peteroznewman
Subscriber

After a stent is made, a balloon is inserted into the center. The stent begins at a diameter smaller than the constricted artery that needs to be treated. Once placed at the site of the constriction, the balloon is inflated which pushes on the stent and the artery to expand the diameter of the stent and artery. The balloon is deflated and removed, but the expanded stent remains to hold the artery open at a new larger diameter because the stent was plastically deformed.

I have seen models that apply pressure on the inside of a stent to expand it. The pressure is simulating the pressure in the balloon.

I have seen models that include an artery for the stent to press against. The elastic property of the artery pushes back against the stent as the artery is stretched open.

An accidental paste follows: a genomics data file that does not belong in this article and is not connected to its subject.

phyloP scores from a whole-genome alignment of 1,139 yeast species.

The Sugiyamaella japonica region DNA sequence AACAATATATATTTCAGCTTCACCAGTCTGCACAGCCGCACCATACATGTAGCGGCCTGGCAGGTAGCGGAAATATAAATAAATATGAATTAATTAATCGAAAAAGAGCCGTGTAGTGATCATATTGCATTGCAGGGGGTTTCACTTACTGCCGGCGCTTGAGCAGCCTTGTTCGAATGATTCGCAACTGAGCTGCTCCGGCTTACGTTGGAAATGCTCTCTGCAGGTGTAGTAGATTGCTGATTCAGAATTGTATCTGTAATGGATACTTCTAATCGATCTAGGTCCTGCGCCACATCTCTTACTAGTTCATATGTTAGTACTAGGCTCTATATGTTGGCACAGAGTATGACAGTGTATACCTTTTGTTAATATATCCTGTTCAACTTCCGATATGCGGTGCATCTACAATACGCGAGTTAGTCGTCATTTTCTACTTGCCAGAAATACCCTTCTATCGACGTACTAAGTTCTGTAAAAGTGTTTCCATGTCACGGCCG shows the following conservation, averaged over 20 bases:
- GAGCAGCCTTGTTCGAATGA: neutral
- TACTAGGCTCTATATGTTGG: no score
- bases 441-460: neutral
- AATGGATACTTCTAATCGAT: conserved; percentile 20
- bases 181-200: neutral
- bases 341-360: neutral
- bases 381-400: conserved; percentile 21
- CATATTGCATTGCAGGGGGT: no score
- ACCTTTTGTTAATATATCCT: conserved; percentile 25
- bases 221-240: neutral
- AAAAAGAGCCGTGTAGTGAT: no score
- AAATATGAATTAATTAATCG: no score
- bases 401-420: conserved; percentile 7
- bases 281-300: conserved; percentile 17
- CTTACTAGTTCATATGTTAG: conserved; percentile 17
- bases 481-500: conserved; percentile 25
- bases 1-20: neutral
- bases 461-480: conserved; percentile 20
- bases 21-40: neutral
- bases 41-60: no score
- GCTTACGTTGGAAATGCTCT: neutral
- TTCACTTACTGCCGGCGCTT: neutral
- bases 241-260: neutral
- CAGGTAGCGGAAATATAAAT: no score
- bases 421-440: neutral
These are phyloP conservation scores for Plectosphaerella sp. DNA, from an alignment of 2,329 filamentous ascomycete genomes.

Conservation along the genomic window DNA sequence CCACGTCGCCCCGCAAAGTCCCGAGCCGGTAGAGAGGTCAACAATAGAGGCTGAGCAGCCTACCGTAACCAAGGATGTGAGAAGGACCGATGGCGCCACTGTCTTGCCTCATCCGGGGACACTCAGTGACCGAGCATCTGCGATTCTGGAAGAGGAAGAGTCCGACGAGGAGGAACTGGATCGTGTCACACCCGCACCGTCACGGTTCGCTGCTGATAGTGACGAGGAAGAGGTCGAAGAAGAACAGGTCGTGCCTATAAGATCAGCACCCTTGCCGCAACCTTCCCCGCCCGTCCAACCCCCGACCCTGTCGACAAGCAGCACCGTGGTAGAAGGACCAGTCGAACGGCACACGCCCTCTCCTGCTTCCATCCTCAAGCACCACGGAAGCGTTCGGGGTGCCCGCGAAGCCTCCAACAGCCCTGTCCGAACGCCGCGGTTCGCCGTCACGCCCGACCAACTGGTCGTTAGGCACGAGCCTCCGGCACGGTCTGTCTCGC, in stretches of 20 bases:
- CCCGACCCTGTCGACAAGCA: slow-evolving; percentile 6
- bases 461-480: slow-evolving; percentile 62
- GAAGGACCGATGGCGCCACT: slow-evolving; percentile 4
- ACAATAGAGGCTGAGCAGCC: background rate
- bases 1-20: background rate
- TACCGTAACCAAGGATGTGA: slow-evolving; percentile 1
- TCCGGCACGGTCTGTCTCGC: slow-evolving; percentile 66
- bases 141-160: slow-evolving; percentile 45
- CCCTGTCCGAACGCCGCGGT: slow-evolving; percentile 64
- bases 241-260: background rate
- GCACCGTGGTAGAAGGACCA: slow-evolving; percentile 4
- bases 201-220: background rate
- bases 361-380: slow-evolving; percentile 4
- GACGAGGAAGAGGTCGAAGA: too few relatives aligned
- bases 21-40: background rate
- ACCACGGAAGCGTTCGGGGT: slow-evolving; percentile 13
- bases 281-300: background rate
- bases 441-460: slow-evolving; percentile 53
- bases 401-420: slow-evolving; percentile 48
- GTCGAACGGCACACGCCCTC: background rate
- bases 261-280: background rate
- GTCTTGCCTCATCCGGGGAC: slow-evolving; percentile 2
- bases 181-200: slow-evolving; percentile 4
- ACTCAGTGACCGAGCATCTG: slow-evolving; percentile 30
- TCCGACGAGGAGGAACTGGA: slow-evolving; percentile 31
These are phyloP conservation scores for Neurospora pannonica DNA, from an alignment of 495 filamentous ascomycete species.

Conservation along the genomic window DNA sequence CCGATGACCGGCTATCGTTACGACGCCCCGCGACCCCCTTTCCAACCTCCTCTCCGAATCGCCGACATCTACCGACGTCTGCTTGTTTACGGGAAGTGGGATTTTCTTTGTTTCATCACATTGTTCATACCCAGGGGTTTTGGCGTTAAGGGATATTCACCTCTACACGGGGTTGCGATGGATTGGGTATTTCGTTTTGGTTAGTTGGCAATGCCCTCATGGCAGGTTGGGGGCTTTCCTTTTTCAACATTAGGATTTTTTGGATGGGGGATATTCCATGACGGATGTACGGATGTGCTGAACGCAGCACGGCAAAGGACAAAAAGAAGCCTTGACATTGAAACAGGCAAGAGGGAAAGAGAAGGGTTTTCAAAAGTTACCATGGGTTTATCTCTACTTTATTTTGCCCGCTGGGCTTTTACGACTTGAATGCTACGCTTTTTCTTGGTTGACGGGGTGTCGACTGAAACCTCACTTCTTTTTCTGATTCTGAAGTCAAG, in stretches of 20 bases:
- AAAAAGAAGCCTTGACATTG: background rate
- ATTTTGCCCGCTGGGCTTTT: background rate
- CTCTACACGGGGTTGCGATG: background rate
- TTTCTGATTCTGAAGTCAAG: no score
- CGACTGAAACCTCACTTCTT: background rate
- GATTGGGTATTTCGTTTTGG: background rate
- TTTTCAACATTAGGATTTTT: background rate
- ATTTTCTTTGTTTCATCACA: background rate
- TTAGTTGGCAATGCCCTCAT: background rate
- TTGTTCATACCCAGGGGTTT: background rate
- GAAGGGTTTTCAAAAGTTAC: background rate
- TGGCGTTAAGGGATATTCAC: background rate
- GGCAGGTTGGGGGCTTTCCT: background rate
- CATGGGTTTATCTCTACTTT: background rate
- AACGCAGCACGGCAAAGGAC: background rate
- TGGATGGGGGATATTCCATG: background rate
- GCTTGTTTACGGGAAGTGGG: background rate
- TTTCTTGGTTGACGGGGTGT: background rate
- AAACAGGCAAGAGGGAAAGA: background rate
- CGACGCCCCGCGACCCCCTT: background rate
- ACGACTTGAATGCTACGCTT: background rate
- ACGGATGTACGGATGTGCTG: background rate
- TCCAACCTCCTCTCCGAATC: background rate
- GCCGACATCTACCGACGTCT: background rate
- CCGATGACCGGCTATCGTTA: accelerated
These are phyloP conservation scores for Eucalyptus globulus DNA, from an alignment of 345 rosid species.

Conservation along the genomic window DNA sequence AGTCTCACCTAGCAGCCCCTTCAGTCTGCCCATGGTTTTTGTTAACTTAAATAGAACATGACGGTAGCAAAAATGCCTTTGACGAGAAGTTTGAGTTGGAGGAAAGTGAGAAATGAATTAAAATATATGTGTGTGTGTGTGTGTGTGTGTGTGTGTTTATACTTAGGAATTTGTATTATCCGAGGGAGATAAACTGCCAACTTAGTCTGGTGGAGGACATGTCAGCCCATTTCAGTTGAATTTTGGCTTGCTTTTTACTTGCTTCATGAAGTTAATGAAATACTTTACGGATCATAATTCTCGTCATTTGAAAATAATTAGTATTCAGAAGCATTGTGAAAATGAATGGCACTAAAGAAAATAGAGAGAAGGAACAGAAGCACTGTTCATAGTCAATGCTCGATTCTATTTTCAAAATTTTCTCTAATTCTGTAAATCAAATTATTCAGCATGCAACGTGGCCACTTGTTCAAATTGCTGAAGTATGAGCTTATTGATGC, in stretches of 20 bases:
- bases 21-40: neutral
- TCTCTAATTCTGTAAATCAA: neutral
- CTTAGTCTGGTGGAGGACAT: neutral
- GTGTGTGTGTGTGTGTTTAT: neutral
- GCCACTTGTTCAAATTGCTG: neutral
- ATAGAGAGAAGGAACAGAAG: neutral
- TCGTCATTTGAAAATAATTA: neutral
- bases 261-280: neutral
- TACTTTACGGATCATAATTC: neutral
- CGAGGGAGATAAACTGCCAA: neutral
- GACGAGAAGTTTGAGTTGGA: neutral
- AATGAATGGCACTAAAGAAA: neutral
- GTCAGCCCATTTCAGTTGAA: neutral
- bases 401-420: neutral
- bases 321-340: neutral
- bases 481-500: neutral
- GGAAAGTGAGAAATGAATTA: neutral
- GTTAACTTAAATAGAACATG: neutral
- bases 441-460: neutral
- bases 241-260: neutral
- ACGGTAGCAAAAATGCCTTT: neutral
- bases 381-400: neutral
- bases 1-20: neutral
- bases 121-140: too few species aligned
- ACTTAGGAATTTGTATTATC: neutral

The tube I described in my last reply could represent the balloon if it was inside the stent, pushing out. You could apply pressure instead of displacement and that would be a good simulation of the balloon expansion phase of stent deployment.

I’m confused why you want to apply pressure on the outside of the stent pushing in. That doesn’t match any part of the process that I am aware of.

I suppose you could apply an inward pressure to the tube on the outside of the stent, but the issue would be the wrinkling and folding of the tube as it shrinks. That doesn’t happen when you inflate a balloon and the material stretches as it expands.